Michael Mina, owner of 10 Restaurant Award winners, partnered with chef and Food Network star Ayesha Curry on International Smoke, a barbecue restaurant in San Francisco that opened in November. The eatery had also been a pop-up in the Mina Test Kitchen.
The wine list offers nearly 100 selections, including a reserve list of special selections and 15 wines available by the glass. «We wanted to feature wines with a sense of place, that were well balanced and could lend themselves to the diverse flavors of the menu,» Benito Martinez, Mina Group director of beverage, told Wine Spectator via email. He says he loves pairing the smoked pork ribs with a California Rhône blend like the Kunin Pape Star Central Coast 2015.
International Smoke replaced RN74 in the former Grand Award winner’s space, another Mina concept that closed last October. The new restaurant features an RN74 prime burger as an ode to the former tenant.—J.H.
Chef Masa Takayama, whose Bar Masa in Las Vegas holds a Best of Award of Excellence, opened a casual restaurant in New York’s Tribeca neighborhood.
Branding itself as a robatayaki—a name derived from a Japanese open-fire grilling method—Tetsu is a departure from the acclaimed sushi of the chef’s flagship New York restaurant, Masa. There will be sushi at Tetsu, but the core of the menu will revolve around grilling, with dishes like coconut-curry shrimp and chile pork sausage skewers.
«I designed Tetsu as a neighborhood restaurant, and we thought the same way when putting together the beverage program,» Takayama told Wine Spectator via email. «We wanted to include something for everyone. There are lots of wines that people know and love, plus plenty of fun and unique stuff for those who are a bit more adventurous.»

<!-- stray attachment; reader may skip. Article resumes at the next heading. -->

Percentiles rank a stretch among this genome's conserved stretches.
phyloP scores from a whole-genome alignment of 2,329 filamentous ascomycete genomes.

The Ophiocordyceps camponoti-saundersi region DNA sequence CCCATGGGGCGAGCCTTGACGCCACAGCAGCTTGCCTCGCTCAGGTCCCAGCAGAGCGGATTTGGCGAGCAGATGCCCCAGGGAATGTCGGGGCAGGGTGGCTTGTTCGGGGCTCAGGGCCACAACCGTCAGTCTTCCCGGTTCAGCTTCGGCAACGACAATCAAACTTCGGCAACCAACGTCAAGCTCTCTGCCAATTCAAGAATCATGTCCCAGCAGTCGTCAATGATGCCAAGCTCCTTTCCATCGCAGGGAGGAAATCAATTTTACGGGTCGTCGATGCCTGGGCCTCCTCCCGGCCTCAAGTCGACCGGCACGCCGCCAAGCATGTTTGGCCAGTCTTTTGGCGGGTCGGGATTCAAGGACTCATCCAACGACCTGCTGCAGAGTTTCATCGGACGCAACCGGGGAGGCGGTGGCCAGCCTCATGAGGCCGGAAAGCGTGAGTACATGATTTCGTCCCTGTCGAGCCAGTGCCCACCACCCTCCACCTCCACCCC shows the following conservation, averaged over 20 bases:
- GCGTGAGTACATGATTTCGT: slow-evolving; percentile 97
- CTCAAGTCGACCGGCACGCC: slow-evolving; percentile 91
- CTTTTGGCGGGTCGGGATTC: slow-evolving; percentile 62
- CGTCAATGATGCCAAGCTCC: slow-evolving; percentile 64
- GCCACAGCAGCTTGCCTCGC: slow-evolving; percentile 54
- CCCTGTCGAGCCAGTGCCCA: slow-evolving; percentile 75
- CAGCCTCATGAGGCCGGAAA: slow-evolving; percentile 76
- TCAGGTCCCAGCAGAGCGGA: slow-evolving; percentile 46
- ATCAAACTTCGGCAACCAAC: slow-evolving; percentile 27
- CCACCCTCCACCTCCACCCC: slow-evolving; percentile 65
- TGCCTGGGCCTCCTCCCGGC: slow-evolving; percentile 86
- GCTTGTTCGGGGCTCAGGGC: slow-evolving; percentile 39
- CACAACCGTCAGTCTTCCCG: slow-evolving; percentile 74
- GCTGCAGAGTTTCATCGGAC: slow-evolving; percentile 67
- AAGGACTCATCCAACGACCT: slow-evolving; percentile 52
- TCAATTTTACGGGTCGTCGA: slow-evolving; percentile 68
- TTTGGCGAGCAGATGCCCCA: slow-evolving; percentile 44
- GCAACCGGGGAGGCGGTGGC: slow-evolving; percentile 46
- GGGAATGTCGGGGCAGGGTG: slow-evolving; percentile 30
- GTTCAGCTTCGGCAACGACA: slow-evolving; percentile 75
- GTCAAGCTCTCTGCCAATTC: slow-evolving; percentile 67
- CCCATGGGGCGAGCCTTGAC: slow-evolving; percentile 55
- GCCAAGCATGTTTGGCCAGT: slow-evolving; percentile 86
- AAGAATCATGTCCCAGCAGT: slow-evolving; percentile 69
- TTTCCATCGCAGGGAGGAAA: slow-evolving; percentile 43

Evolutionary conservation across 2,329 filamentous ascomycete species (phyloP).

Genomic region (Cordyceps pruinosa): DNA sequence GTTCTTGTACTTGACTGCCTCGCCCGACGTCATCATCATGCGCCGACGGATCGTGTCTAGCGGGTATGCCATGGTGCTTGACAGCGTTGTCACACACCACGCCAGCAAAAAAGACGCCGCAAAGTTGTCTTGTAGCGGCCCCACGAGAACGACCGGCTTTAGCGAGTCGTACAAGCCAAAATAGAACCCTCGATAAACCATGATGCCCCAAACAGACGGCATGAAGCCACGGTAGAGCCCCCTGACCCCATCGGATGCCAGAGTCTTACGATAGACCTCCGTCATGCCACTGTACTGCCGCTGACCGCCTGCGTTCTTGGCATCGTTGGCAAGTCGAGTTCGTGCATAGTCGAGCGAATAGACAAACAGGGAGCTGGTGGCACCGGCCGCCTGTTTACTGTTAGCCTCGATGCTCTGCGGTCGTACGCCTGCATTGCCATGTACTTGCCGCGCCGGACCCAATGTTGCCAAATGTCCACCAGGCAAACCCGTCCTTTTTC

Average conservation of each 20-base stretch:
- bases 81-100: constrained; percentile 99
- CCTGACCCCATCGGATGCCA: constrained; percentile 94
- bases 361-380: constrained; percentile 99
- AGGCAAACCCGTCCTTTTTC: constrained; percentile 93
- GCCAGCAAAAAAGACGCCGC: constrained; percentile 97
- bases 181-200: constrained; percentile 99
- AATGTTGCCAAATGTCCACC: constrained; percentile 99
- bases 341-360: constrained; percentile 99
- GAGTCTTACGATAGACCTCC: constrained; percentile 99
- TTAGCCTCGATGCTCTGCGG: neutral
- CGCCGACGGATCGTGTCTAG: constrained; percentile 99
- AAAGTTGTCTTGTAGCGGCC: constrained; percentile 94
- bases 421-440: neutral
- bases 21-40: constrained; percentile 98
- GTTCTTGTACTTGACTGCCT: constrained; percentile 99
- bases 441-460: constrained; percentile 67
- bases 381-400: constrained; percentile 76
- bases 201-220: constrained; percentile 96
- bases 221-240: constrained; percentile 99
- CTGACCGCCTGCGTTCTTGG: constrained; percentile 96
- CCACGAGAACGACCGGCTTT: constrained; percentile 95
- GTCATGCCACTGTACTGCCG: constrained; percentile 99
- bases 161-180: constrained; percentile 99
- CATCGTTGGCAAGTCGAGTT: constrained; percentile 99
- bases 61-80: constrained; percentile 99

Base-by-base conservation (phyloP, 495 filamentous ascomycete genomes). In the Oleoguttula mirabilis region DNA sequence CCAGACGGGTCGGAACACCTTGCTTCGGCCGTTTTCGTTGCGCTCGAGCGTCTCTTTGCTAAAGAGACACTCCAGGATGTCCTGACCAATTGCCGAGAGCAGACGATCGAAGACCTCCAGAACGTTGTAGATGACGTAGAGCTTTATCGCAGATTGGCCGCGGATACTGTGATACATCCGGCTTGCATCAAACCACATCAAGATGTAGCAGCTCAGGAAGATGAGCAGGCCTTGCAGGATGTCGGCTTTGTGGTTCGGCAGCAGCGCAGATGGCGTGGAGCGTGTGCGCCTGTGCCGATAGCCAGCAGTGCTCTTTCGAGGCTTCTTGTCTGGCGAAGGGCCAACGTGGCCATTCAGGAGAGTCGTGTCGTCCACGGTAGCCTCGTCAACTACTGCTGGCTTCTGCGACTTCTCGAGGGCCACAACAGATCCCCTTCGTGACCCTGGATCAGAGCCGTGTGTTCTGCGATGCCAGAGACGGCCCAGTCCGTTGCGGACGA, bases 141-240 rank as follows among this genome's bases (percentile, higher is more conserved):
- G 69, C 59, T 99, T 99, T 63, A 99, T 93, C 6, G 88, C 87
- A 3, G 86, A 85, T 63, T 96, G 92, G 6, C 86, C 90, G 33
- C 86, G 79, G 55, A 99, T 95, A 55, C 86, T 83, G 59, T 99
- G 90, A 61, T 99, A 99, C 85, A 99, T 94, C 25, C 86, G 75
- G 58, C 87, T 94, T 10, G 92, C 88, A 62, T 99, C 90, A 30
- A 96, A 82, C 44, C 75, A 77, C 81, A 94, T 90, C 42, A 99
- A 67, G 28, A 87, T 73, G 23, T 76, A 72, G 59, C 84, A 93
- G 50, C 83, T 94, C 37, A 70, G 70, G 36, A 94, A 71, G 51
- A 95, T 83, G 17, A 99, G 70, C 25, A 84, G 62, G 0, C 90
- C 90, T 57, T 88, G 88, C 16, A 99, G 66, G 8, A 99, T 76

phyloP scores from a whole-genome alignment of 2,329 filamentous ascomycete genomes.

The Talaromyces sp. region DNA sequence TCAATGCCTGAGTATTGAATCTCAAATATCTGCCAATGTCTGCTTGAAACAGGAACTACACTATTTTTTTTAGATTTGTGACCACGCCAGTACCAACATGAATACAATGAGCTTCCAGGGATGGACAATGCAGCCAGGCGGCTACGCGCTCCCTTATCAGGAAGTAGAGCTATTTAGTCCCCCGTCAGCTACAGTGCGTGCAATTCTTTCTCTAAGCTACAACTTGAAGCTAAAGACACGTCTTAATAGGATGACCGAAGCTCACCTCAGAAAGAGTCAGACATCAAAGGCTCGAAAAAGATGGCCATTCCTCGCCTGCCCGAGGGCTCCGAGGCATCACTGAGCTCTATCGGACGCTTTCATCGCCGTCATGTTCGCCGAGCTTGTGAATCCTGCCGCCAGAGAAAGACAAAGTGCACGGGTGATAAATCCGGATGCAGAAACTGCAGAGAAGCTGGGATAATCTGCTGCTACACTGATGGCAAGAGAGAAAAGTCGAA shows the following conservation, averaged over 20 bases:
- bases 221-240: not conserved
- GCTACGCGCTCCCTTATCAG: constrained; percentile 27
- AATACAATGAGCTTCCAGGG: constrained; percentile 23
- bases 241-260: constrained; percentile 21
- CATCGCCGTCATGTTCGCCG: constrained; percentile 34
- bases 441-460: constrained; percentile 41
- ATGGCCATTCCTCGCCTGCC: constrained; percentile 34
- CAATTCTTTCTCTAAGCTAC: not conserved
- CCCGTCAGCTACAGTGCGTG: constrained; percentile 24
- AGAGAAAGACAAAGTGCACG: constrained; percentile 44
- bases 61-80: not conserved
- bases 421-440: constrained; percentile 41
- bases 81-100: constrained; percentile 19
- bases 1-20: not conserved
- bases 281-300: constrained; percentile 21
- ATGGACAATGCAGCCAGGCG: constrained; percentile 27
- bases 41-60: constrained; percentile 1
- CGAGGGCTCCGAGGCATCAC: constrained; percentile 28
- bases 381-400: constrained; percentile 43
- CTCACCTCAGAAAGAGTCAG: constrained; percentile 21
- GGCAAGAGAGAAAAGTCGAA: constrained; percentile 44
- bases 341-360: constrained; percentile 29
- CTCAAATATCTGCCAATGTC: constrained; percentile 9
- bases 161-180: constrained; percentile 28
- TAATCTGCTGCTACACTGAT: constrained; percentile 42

Alongside sake and cocktails, the wine list spans 150 selections, with half under $100, and is divided into categories like «salt-of-the-earth whites» and «funky fresh reds.»—V.S.
With the opening of Bellemore in Chicago, Boka Restaurant Group adds a new name to its roster of Windy City eateries. Boka cofounders Rob Katz and Kevin Boehm partnered with chef Jimmy Papadopoulos, formerly of Bohemian House.
Several Boka-owned restaurants have earned Restaurant Award winners, including Boka, GT Fish & Oyster and Swift & Sons. The wine list at Bellemore follows in these footsteps, offering 200 selections overseen by wine director Sarah Carpenter. She focuses on lean, high-acid wines that are well-suited to Papadopoulos’ food, from winegrowing regions in California, Italy, France, Argentina, Chile, Austria and more.—L.W.
Erik Anderson is the new executive chef at San Francisco Best of Award of Excellence winner Coi. Anderson worked in several acclaimed kitchens, including Grand Award winner the French Laundry in Napa Valley, before replacing Matthew Kirkley at the restaurant.
«I have realized the importance of working closely with your sommelier and developing things that offer the guests a more thoughtful and personal experience,» Anderson told Wine Spectator via email. He looks forward to working with wine director Courtney Olson, he added.—J.H.
Texas de Brazil opened its first Wisconsin location in the Milwaukee metro area. The Brazilian steak-house chain has two Award of Excellence–winning locations. Rodrigo Davila, corporate director of wine and spirits, will oversee the 124-selection wine list, which has 26 wines by the glass.—J.H.
Award of Excellence winner Primehouse, in the James Hotel Chicago, will have its final dinner service Dec. 9.
«After 11 great years, Primehouse is closing its doors to make way for the next wave of culinary reinvention at the James Chicago,» general manager Paul Cardona said in a statement. The steak house had a 370-selection wine list, with strengths in California, Italy and France.—V.S.